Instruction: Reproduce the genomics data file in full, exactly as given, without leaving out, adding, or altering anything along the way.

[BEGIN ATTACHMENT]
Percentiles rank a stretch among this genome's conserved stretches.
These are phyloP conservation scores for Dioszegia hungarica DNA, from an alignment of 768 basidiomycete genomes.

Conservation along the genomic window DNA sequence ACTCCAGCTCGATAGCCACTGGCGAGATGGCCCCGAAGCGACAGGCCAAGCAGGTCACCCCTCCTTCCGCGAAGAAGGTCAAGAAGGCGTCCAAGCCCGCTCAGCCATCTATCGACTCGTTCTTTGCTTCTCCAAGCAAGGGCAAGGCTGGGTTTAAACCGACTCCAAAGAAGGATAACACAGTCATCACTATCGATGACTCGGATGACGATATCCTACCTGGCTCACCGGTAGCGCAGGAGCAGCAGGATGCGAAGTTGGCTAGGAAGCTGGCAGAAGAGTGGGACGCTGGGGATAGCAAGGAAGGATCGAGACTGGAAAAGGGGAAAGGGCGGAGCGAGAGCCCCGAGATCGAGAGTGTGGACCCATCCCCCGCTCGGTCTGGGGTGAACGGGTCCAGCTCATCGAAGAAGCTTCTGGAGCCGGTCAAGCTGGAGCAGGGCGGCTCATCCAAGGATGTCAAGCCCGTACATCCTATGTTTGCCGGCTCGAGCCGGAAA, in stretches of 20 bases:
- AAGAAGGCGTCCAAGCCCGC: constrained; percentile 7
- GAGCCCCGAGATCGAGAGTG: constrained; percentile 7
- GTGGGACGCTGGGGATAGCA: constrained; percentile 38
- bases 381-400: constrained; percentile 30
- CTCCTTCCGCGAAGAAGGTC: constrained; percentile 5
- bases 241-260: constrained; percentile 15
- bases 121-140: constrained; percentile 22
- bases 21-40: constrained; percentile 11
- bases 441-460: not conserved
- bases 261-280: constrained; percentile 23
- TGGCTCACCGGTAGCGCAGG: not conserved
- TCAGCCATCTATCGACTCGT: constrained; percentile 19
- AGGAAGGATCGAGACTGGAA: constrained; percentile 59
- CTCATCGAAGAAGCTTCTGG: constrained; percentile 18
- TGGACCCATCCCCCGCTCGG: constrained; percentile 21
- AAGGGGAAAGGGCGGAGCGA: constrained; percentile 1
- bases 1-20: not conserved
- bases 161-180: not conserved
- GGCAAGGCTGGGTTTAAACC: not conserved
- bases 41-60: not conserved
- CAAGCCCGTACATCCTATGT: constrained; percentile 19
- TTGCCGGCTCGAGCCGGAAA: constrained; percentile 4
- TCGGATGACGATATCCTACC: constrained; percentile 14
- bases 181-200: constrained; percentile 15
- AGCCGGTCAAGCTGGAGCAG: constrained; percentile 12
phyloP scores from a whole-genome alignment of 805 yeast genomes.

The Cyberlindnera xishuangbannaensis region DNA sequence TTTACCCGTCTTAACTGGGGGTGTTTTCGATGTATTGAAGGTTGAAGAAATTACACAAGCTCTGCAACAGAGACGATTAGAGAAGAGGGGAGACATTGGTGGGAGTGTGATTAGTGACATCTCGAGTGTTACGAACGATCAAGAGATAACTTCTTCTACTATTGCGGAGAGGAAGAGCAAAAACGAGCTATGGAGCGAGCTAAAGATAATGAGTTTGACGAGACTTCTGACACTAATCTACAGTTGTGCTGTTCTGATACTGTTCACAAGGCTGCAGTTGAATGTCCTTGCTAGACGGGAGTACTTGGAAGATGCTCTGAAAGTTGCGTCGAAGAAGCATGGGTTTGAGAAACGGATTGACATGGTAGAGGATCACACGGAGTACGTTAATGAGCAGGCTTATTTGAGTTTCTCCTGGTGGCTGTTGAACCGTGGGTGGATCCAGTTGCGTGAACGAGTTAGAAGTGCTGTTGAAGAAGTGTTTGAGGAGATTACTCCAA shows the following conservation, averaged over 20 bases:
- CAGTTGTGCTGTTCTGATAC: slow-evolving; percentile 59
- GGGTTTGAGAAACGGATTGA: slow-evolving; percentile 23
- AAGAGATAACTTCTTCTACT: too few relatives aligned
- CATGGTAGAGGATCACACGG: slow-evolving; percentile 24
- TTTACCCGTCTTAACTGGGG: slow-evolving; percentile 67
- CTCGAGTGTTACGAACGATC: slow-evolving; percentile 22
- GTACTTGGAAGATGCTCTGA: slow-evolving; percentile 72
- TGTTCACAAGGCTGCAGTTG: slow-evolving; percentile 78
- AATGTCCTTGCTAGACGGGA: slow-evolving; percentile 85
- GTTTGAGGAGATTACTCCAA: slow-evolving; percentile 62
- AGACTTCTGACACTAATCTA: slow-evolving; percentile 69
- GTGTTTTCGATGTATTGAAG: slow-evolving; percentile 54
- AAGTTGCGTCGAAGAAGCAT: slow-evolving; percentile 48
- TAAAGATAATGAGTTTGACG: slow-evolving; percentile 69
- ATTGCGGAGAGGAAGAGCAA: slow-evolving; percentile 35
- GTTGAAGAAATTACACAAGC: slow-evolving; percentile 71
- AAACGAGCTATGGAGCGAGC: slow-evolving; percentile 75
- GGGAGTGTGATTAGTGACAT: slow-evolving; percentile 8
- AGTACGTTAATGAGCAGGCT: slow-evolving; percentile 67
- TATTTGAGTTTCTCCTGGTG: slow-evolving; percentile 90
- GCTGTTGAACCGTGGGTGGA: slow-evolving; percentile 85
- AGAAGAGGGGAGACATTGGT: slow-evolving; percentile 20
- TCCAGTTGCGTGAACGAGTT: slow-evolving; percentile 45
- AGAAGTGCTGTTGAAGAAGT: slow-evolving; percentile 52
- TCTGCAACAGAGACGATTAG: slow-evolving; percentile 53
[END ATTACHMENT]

Percentiles rank a stretch among this genome's conserved stretches.
These are phyloP conservation scores for Dioszegia hungarica DNA, from an alignment of 768 basidiomycete genomes.

Conservation along the genomic window DNA sequence ACTCCAGCTCGATAGCCACTGGCGAGATGGCCCCGAAGCGACAGGCCAAGCAGGTCACCCCTCCTTCCGCGAAGAAGGTCAAGAAGGCGTCCAAGCCCGCTCAGCCATCTATCGACTCGTTCTTTGCTTCTCCAAGCAAGGGCAAGGCTGGGTTTAAACCGACTCCAAAGAAGGATAACACAGTCATCACTATCGATGACTCGGATGACGATATCCTACCTGGCTCACCGGTAGCGCAGGAGCAGCAGGATGCGAAGTTGGCTAGGAAGCTGGCAGAAGAGTGGGACGCTGGGGATAGCAAGGAAGGATCGAGACTGGAAAAGGGGAAAGGGCGGAGCGAGAGCCCCGAGATCGAGAGTGTGGACCCATCCCCCGCTCGGTCTGGGGTGAACGGGTCCAGCTCATCGAAGAAGCTTCTGGAGCCGGTCAAGCTGGAGCAGGGCGGCTCATCCAAGGATGTCAAGCCCGTACATCCTATGTTTGCCGGCTCGAGCCGGAAA, in stretches of 20 bases:
- AAGAAGGCGTCCAAGCCCGC: constrained; percentile 7
- GAGCCCCGAGATCGAGAGTG: constrained; percentile 7
- GTGGGACGCTGGGGATAGCA: constrained; percentile 38
- bases 381-400: constrained; percentile 30
- CTCCTTCCGCGAAGAAGGTC: constrained; percentile 5
- bases 241-260: constrained; percentile 15
- bases 121-140: constrained; percentile 22
- bases 21-40: constrained; percentile 11
- bases 441-460: not conserved
- bases 261-280: constrained; percentile 23
- TGGCTCACCGGTAGCGCAGG: not conserved
- TCAGCCATCTATCGACTCGT: constrained; percentile 19
- AGGAAGGATCGAGACTGGAA: constrained; percentile 59
- CTCATCGAAGAAGCTTCTGG: constrained; percentile 18
- TGGACCCATCCCCCGCTCGG: constrained; percentile 21
- AAGGGGAAAGGGCGGAGCGA: constrained; percentile 1
- bases 1-20: not conserved
- bases 161-180: not conserved
- GGCAAGGCTGGGTTTAAACC: not conserved
- bases 41-60: not conserved
- CAAGCCCGTACATCCTATGT: constrained; percentile 19
- TTGCCGGCTCGAGCCGGAAA: constrained; percentile 4
- TCGGATGACGATATCCTACC: constrained; percentile 14
- bases 181-200: constrained; percentile 15
- AGCCGGTCAAGCTGGAGCAG: constrained; percentile 12
phyloP scores from a whole-genome alignment of 805 yeast genomes.

The Cyberlindnera xishuangbannaensis region DNA sequence TTTACCCGTCTTAACTGGGGGTGTTTTCGATGTATTGAAGGTTGAAGAAATTACACAAGCTCTGCAACAGAGACGATTAGAGAAGAGGGGAGACATTGGTGGGAGTGTGATTAGTGACATCTCGAGTGTTACGAACGATCAAGAGATAACTTCTTCTACTATTGCGGAGAGGAAGAGCAAAAACGAGCTATGGAGCGAGCTAAAGATAATGAGTTTGACGAGACTTCTGACACTAATCTACAGTTGTGCTGTTCTGATACTGTTCACAAGGCTGCAGTTGAATGTCCTTGCTAGACGGGAGTACTTGGAAGATGCTCTGAAAGTTGCGTCGAAGAAGCATGGGTTTGAGAAACGGATTGACATGGTAGAGGATCACACGGAGTACGTTAATGAGCAGGCTTATTTGAGTTTCTCCTGGTGGCTGTTGAACCGTGGGTGGATCCAGTTGCGTGAACGAGTTAGAAGTGCTGTTGAAGAAGTGTTTGAGGAGATTACTCCAA shows the following conservation, averaged over 20 bases:
- CAGTTGTGCTGTTCTGATAC: slow-evolving; percentile 59
- GGGTTTGAGAAACGGATTGA: slow-evolving; percentile 23
- AAGAGATAACTTCTTCTACT: too few relatives aligned
- CATGGTAGAGGATCACACGG: slow-evolving; percentile 24
- TTTACCCGTCTTAACTGGGG: slow-evolving; percentile 67
- CTCGAGTGTTACGAACGATC: slow-evolving; percentile 22
- GTACTTGGAAGATGCTCTGA: slow-evolving; percentile 72
- TGTTCACAAGGCTGCAGTTG: slow-evolving; percentile 78
- AATGTCCTTGCTAGACGGGA: slow-evolving; percentile 85
- GTTTGAGGAGATTACTCCAA: slow-evolving; percentile 62
- AGACTTCTGACACTAATCTA: slow-evolving; percentile 69
- GTGTTTTCGATGTATTGAAG: slow-evolving; percentile 54
- AAGTTGCGTCGAAGAAGCAT: slow-evolving; percentile 48
- TAAAGATAATGAGTTTGACG: slow-evolving; percentile 69
- ATTGCGGAGAGGAAGAGCAA: slow-evolving; percentile 35
- GTTGAAGAAATTACACAAGC: slow-evolving; percentile 71
- AAACGAGCTATGGAGCGAGC: slow-evolving; percentile 75
- GGGAGTGTGATTAGTGACAT: slow-evolving; percentile 8
- AGTACGTTAATGAGCAGGCT: slow-evolving; percentile 67
- TATTTGAGTTTCTCCTGGTG: slow-evolving; percentile 90
- GCTGTTGAACCGTGGGTGGA: slow-evolving; percentile 85
- AGAAGAGGGGAGACATTGGT: slow-evolving; percentile 20
- TCCAGTTGCGTGAACGAGTT: slow-evolving; percentile 45
- AGAAGTGCTGTTGAAGAAGT: slow-evolving; percentile 52
- TCTGCAACAGAGACGATTAG: slow-evolving; percentile 53